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Vector field flow over surface in 3D

  1. Jan 7, 2014 #1
    1. The problem statement, all variables and given/known data
    Calculate the flow of ##\vec{F}=(y^2,x^2,x^2y^2)## over surface ##S## defined as ##x^2+y^2+z^2=R^2## for ##z \geq 0## with normal pointed away from the origin.


    2. Relevant equations



    3. The attempt at a solution

    The easiest was is probably with Gaussian law. I would be really happy if somebody could correct me if I am wrong and answer my question below:

    Gaussian law: ##\int \int _O\vec{F}d\vec{S}+\int \int _S\vec{F}d\vec{S}=\int \int \int_{Body} \nabla\vec{F}dV## where I used notation ##O## for the circle.

    Now ##\nabla\vec{F}= 0## therefore ##\int \int _O\vec{F}d\vec{S}+\int \int _S\vec{F}d\vec{S}=0## so all that remains is to calculate the floe through surface ##O##.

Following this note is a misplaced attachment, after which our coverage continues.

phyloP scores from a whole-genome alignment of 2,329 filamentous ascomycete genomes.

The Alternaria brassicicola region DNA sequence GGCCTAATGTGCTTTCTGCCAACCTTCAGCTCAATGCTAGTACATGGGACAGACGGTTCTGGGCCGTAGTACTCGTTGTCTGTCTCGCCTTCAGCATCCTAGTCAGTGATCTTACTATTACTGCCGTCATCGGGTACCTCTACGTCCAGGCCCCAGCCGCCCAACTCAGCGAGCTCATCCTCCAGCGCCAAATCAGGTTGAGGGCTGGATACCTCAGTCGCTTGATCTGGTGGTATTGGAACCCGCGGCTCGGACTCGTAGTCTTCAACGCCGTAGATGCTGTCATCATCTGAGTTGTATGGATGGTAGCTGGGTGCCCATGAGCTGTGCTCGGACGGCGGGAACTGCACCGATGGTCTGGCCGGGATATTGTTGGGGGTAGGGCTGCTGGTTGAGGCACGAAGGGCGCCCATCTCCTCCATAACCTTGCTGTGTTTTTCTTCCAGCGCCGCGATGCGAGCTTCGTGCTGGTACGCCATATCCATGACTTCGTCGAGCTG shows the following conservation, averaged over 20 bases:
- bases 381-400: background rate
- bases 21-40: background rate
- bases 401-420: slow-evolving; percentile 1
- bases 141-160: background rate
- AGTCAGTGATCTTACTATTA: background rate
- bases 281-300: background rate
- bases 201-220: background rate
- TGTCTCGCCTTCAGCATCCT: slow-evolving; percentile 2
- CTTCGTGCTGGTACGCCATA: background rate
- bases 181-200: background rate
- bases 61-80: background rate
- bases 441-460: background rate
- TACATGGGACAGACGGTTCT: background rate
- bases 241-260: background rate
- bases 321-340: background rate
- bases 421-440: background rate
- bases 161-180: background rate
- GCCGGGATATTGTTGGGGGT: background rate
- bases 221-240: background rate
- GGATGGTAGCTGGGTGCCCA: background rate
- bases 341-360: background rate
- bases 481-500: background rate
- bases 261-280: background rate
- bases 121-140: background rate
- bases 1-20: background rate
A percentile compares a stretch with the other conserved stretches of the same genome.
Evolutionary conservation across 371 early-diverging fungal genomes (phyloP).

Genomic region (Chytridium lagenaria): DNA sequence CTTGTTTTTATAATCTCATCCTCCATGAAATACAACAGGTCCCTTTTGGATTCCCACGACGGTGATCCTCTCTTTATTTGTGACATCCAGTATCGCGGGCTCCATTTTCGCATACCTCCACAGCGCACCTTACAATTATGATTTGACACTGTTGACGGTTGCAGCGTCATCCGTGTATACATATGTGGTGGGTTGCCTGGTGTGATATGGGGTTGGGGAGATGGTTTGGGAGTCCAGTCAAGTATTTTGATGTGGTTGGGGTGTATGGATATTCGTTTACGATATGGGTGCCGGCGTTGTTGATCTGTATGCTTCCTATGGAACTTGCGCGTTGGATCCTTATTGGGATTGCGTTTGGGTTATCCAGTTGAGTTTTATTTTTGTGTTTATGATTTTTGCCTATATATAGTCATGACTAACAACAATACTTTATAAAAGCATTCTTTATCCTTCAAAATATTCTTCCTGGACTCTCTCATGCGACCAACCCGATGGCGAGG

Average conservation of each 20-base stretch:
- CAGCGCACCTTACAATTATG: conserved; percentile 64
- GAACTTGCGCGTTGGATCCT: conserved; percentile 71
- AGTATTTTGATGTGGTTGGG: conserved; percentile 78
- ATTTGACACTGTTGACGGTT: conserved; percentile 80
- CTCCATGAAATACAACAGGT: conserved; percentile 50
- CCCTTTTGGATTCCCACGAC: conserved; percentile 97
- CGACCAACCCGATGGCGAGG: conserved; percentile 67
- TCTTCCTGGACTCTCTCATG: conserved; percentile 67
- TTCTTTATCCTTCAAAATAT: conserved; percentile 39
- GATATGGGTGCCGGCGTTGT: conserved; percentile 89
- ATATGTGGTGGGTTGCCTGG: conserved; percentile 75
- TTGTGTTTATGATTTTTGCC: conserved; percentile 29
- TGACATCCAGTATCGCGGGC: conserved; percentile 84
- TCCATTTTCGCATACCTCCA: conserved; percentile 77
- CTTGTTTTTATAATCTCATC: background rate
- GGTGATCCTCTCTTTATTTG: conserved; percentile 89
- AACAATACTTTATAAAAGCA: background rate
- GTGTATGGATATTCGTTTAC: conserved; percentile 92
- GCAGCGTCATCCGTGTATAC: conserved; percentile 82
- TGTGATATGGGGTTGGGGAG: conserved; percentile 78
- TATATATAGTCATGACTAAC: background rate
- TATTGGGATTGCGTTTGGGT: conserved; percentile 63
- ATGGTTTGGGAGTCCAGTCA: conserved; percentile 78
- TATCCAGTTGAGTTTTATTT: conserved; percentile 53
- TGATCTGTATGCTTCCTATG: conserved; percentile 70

Using polar coordinates ##x=r \cos \varphi ## and ##y= r \sin \varphi## for ##z=0##. Than ##r_{\varphi } \times r_{r}=(0,0,-r)##

    ##\int \int _O\vec{F}d\vec{S}=-\int_{0}^{2\pi }\int_{0}^{R}r^{5} \cos^2 \varphi \sin^2 \varphi d\varphi dr##

    That should be ##-\frac{\pi R^6}{96}##.

    Question here: I am a bit confused weather I should use the other sign here ##r_{\varphi } \times r_{r}=(0,0,-r)## or is this the right one?
     
  2. jcsd
  3. Jan 7, 2014 #2

    vanhees71

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    Science Advisor
    2016 Award

    Gauß's Law is for all the surface normal vectors pointing away from the enclosed volume. So your idea is correct.
     
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